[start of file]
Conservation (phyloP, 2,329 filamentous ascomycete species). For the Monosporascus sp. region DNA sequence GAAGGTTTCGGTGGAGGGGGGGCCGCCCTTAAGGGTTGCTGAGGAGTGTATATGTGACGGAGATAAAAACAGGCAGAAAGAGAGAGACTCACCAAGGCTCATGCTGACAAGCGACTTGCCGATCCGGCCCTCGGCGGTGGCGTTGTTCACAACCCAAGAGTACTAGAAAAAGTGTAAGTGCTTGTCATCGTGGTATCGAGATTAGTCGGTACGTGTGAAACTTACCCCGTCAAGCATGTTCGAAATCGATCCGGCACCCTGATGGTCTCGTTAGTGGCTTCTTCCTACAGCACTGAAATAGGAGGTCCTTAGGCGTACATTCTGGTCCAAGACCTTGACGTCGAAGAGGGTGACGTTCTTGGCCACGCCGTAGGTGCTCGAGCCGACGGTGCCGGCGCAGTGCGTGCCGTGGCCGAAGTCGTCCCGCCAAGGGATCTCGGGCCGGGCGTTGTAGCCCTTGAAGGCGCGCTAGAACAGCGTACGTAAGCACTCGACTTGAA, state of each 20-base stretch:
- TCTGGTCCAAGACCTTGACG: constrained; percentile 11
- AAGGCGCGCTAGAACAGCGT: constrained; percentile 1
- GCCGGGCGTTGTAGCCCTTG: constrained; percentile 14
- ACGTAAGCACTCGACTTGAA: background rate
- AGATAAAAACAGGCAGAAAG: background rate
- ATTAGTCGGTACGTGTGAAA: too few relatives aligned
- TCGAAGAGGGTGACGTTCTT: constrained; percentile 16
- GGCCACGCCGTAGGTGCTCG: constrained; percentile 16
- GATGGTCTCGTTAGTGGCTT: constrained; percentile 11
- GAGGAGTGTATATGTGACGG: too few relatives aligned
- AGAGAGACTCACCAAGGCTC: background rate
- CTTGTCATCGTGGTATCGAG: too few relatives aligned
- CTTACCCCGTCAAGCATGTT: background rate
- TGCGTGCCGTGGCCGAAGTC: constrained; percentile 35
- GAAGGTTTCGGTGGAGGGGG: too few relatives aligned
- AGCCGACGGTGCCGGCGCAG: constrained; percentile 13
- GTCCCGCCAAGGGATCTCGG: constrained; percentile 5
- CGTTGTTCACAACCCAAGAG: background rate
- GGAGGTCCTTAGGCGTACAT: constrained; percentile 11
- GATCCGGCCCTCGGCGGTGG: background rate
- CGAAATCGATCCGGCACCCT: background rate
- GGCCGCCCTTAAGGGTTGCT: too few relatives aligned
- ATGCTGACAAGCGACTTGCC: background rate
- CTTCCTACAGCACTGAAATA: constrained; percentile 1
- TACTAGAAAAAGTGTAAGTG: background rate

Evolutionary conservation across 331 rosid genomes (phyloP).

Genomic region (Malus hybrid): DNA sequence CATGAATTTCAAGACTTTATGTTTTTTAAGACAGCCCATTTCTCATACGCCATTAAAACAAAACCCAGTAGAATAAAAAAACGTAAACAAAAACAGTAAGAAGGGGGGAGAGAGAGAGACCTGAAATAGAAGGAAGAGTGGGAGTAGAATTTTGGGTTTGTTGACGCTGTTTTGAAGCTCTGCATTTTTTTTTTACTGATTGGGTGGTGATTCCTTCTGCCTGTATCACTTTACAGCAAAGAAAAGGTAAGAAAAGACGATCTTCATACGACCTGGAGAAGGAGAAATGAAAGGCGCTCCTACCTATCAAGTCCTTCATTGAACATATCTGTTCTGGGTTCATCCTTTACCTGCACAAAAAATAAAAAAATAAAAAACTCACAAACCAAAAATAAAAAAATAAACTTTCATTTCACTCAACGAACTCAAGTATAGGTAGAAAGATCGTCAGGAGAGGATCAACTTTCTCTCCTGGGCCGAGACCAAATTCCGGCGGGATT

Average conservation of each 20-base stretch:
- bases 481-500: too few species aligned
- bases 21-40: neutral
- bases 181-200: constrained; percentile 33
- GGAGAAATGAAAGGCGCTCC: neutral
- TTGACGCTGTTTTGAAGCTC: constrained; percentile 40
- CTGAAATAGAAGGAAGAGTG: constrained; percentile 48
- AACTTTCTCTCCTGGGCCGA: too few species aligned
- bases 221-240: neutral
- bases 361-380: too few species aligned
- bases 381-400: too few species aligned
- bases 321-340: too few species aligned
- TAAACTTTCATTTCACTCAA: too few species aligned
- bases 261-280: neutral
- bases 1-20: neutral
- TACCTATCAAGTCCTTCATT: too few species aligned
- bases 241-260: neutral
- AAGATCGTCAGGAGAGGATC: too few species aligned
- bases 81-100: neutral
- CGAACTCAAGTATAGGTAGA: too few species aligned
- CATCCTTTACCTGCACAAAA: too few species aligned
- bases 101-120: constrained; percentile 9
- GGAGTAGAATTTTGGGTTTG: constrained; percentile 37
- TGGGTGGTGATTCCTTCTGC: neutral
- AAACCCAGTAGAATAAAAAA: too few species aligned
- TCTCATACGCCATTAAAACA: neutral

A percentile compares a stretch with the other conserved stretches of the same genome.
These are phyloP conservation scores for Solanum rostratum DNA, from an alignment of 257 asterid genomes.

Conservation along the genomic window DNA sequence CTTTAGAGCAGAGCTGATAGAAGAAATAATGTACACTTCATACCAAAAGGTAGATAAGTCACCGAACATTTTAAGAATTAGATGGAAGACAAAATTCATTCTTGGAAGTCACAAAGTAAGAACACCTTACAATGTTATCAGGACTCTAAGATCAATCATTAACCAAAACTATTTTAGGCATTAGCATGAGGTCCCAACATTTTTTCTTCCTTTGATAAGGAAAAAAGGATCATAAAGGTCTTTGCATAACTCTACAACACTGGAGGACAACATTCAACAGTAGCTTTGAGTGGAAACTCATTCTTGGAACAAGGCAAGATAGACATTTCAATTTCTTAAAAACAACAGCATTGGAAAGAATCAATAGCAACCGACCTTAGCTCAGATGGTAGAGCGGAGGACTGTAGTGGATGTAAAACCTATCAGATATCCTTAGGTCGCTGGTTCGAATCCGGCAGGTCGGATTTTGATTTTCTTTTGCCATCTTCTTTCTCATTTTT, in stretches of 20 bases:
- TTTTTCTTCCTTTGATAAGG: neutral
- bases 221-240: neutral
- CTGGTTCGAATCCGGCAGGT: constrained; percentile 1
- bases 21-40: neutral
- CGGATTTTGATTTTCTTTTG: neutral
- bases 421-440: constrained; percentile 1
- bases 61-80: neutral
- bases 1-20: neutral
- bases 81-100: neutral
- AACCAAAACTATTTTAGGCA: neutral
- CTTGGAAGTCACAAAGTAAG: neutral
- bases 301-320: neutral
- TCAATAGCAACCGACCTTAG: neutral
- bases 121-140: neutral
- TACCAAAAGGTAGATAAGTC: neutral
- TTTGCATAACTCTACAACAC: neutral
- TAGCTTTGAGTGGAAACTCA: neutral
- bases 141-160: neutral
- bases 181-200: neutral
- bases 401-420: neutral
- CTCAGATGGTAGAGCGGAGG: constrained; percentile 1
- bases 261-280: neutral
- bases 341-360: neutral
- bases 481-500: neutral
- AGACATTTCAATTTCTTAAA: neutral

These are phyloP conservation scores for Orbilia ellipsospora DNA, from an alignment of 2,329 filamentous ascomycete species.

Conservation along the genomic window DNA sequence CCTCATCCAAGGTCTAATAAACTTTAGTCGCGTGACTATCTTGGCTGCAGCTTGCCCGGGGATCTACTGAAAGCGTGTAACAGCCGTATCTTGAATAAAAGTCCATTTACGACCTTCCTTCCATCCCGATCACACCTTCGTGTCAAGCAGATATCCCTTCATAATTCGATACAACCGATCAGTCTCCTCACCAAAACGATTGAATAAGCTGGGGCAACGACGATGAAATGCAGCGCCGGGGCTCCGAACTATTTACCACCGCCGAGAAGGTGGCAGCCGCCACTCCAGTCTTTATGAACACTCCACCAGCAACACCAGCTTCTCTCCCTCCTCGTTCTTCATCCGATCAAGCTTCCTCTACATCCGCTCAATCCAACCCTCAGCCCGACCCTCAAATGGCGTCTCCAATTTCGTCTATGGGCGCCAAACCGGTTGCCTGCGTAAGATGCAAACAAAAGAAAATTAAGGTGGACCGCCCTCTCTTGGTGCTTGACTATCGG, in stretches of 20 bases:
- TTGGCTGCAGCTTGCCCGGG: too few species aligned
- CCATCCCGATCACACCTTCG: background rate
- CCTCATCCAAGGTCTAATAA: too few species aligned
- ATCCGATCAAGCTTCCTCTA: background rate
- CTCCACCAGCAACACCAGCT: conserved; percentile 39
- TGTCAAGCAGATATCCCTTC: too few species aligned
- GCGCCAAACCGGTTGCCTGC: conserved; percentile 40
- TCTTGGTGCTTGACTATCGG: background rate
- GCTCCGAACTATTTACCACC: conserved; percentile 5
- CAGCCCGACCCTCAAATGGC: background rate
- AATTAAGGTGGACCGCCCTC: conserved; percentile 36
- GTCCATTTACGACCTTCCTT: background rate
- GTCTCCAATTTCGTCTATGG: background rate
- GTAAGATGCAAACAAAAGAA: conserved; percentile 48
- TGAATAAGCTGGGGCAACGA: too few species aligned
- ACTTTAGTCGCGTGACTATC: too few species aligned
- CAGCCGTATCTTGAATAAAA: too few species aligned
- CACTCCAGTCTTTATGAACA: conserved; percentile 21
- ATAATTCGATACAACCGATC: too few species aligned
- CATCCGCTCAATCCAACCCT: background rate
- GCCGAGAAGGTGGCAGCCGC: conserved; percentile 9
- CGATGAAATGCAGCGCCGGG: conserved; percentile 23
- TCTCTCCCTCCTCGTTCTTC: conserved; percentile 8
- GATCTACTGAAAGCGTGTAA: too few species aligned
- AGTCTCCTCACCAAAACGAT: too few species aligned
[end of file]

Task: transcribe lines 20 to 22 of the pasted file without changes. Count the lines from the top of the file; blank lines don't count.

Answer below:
- GGAGGTCCTTAGGCGTACAT: constrained; percentile 11
- GATCCGGCCCTCGGCGGTGG: background rate
- CGAAATCGATCCGGCACCCT: background rate